Toronto commuting could soon be a whole lot less stressful. CP24 reported that Toronto’s new subway plan, which includes both the Ontario Line and the Scarborough subway extension, took a big step forward on Wednesday after Ford’s government agreed not to upload the city’s existing system and cover its share of the funding. The provincial government is also insisting that lines can be built as early as 2027.
“Mayor John Tory announced an agreement with the province that will free up $5 billion for the state of good repair work and keep the TTC in the City's hands. This was achieved by being at the table, and we will continue to do so to advocate for our communities,” Toronto’s Deputy Mayor Of Toronto Ana Bailão said in a statement.
By accepting the provincial government’s new Ontario Line, Tory has agreed to replace the city’s floated downtown relief line in exchange for Ford’s covering of capital costs, according to The Toronto Sun. Tory explained during a press conference on Wednesday that the city supports the provincial government’s plan to construct the Ontario line, a more expansive version of the downtown relief line, as well as its goal to push the Bloor-Danforth line further into Scarborough.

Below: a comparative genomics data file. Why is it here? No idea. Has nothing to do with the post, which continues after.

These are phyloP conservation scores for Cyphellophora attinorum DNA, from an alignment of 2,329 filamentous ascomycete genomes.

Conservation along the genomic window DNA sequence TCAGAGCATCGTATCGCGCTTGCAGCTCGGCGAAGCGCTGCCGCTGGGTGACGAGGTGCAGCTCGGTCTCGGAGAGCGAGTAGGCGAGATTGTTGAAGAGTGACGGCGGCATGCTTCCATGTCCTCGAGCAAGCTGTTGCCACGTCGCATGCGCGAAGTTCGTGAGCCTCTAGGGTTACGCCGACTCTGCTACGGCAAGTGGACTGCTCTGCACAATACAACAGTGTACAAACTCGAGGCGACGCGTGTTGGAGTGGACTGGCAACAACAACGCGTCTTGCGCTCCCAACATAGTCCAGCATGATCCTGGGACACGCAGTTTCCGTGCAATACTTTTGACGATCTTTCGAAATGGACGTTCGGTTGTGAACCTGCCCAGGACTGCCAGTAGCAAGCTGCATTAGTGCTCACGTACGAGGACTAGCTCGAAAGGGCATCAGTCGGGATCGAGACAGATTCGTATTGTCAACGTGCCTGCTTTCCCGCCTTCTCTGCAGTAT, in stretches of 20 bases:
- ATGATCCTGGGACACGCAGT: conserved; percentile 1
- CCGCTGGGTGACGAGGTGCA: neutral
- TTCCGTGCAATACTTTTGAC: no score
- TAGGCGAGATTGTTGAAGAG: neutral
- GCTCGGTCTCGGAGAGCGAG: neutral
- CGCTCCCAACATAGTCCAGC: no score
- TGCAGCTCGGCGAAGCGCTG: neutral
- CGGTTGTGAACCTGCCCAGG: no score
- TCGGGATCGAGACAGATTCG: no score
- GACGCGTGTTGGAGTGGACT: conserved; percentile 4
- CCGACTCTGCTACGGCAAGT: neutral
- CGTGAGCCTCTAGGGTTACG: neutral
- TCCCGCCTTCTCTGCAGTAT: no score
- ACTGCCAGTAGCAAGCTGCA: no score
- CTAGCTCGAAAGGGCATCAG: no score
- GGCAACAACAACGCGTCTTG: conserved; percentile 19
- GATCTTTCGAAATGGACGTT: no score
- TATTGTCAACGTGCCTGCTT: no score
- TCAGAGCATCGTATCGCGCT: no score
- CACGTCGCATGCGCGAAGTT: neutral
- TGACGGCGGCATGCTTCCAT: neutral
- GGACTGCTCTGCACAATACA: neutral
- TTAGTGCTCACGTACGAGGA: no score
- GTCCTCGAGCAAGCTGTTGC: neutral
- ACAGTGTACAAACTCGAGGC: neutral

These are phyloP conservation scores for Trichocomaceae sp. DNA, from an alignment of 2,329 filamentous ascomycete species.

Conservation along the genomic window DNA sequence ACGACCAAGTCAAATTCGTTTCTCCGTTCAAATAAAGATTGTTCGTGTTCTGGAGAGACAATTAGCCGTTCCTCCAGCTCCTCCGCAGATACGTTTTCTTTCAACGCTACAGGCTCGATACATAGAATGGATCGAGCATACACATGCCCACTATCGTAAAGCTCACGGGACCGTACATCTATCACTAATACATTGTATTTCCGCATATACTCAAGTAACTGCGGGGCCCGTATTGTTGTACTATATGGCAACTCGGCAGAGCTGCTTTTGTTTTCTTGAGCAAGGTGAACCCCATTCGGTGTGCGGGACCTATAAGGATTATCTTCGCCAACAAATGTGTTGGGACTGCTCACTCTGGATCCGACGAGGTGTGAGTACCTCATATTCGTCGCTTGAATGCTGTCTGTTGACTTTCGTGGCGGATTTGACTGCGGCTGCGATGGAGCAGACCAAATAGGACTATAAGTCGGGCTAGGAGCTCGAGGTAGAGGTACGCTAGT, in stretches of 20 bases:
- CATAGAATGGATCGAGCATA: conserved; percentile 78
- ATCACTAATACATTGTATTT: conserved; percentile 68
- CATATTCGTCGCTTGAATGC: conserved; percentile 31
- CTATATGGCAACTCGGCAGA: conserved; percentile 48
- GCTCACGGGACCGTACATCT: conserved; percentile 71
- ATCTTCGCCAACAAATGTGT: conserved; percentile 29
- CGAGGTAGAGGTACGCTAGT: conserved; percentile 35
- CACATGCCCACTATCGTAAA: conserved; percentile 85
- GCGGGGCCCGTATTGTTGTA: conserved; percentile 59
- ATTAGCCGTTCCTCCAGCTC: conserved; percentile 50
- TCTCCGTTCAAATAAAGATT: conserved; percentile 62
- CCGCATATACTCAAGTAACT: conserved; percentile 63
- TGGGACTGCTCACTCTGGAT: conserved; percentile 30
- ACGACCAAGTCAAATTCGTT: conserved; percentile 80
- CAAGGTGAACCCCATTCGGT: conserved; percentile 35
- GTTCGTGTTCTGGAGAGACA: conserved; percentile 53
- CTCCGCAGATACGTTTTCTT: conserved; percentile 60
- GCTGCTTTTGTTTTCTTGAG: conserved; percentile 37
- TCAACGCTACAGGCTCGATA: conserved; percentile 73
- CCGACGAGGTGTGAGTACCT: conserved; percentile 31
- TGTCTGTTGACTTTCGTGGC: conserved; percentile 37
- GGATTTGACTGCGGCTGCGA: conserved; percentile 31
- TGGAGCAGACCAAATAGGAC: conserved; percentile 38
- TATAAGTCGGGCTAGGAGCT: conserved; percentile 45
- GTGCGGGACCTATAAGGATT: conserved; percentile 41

Ontario Line estimates to cost $11 billion. Province says it can still be built by 2027. #onpoli— Cynthia Mulligan (@Cynthia Mulligan)1571241135.0
The agreement marks a dramatic shift forward for the project, which until Wednesday had been stuck in limbo.
Now, Cynthia Mulligan reports that the "Ontario Line estimates to cost $11 billion. Province says it can still be built by 2027."
Transportation Minister Caroline Mulroney formally announces deal with city that allows it to keep control of subwa… https://t.co/T6PLtzBTzd— Cynthia Mulligan (@Cynthia Mulligan)1571241065.0
Doug Ford first announced his plans for the Ontario Line back in April. At the time, it was unknown if Ford’s plans would include Tory's Smart Track plan - a $1.5 billion project that the city prioritized, which involved the construction of new stations along existing GO Transit tracks.
The idea of extending Toronto transit is not new ground for Ford, who campaigned the concept before being elected back in 2018. " We're going to build rapid underground transit that's going to extend, not only in Toronto, but we're the first government that's going to run a regional transportation system," Ford said while on the campaign in June of last year.